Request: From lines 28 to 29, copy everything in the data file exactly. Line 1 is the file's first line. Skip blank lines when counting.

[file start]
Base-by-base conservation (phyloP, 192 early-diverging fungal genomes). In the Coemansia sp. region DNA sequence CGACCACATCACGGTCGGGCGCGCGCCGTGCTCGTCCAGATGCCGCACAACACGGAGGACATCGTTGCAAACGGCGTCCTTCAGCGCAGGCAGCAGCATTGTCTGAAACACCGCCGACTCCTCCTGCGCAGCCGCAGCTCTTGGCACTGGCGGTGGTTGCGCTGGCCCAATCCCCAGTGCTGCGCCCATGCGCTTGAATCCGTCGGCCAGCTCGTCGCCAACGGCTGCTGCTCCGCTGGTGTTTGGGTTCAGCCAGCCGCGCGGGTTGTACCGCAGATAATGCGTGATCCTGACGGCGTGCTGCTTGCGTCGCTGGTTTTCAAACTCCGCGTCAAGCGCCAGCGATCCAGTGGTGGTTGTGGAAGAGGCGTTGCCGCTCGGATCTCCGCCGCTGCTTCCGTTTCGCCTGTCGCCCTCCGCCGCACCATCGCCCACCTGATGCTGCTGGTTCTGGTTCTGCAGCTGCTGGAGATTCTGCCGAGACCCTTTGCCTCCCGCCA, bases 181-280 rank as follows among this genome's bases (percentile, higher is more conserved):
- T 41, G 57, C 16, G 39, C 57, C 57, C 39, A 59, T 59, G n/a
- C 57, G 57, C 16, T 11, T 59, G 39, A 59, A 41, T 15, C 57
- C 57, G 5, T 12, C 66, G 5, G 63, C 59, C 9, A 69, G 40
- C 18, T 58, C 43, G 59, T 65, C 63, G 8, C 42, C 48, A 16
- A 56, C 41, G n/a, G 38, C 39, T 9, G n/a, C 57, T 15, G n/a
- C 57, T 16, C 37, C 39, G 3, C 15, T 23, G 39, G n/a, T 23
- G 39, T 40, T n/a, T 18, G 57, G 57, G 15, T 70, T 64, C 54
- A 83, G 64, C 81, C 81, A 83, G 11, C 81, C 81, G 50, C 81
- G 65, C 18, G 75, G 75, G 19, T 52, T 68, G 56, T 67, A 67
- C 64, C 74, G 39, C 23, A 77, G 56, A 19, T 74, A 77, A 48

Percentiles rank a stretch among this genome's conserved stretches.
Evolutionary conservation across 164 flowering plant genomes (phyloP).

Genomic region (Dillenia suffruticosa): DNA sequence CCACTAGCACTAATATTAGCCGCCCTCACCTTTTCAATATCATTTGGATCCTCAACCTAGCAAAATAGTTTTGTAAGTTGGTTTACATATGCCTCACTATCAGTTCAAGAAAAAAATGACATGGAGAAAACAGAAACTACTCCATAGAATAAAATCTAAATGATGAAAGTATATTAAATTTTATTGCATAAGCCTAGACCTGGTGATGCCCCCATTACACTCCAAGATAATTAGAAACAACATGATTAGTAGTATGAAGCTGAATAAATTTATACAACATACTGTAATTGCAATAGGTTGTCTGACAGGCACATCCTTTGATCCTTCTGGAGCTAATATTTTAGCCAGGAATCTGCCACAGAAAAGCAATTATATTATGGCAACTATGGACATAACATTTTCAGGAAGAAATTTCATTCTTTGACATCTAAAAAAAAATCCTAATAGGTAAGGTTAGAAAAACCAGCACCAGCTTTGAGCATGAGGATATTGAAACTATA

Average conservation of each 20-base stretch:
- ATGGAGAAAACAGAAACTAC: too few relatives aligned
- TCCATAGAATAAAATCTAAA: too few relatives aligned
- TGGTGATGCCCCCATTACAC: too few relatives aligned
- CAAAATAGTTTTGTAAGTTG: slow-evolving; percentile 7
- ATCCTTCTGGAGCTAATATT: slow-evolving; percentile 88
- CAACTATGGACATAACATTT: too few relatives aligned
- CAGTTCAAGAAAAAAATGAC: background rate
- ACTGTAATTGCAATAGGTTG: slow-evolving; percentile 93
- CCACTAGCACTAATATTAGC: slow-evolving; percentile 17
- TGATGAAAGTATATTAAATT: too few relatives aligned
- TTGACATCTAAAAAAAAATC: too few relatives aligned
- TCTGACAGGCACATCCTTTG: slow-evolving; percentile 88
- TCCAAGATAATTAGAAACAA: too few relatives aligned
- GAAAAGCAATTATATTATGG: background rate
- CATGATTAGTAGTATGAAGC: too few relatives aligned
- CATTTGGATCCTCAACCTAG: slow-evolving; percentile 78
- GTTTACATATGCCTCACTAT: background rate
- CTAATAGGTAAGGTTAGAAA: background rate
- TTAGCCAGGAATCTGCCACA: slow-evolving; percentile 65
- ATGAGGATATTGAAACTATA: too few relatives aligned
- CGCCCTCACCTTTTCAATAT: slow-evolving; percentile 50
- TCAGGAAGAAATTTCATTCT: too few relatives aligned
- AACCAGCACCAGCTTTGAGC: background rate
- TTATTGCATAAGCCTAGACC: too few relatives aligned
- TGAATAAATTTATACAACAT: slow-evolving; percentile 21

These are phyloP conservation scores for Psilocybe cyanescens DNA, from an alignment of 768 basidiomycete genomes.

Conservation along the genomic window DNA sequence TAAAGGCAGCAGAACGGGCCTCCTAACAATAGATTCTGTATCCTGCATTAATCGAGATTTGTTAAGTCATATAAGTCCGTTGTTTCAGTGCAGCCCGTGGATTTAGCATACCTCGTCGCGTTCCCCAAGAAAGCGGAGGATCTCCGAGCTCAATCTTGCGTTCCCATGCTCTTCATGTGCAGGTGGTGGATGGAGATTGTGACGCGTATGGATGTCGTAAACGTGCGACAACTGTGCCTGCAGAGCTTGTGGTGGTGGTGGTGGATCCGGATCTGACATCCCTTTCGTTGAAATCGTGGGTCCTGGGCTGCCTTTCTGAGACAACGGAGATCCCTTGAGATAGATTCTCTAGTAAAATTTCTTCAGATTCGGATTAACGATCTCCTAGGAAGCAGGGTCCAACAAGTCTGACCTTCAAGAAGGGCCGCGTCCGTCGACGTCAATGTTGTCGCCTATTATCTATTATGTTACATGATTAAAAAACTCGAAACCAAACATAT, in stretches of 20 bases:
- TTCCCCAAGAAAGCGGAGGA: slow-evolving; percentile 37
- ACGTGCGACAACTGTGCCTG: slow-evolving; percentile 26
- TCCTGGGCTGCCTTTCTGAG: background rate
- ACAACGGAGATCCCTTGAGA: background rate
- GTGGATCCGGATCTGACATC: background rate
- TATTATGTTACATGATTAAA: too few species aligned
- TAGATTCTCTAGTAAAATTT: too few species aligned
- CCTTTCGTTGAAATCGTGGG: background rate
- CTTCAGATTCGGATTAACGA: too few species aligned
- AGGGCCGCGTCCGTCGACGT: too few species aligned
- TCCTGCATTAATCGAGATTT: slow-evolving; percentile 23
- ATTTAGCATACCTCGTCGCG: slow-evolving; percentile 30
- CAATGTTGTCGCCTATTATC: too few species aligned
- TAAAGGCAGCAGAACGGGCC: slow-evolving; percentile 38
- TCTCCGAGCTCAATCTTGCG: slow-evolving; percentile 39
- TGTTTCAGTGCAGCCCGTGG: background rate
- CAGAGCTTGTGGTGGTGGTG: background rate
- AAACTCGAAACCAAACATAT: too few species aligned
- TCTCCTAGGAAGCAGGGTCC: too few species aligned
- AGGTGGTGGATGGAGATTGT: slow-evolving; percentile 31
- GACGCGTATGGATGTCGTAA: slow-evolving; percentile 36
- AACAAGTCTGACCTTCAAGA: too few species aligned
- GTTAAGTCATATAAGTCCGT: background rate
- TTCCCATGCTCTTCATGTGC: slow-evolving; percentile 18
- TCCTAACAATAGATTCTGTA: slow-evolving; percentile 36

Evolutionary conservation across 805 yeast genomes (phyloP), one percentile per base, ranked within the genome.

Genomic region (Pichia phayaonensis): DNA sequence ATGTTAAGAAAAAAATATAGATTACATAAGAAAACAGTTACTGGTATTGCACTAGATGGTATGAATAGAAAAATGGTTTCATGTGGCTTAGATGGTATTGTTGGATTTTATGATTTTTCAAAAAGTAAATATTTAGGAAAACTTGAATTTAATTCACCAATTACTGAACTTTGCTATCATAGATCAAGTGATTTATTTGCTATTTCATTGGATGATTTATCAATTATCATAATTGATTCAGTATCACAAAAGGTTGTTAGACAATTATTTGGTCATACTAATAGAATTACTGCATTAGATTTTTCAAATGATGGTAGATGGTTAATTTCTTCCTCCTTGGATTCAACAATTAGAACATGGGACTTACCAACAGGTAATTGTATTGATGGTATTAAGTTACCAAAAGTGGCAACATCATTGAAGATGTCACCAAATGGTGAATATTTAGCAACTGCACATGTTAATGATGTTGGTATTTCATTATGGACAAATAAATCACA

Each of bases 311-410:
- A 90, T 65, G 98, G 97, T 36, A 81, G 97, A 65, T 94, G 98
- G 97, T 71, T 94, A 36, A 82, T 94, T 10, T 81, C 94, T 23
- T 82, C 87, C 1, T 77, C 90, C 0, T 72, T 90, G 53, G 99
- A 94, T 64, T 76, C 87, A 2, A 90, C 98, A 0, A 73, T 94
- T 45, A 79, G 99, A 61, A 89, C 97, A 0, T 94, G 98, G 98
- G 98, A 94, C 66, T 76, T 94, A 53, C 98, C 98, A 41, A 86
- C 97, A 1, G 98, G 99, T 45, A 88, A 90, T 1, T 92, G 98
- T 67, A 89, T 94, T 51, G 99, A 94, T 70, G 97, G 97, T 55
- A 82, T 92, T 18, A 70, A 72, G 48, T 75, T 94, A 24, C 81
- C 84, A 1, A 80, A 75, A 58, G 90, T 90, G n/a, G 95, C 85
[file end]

- TCCAAGATAATTAGAAACAA: too few relatives aligned
- GAAAAGCAATTATATTATGG: background rate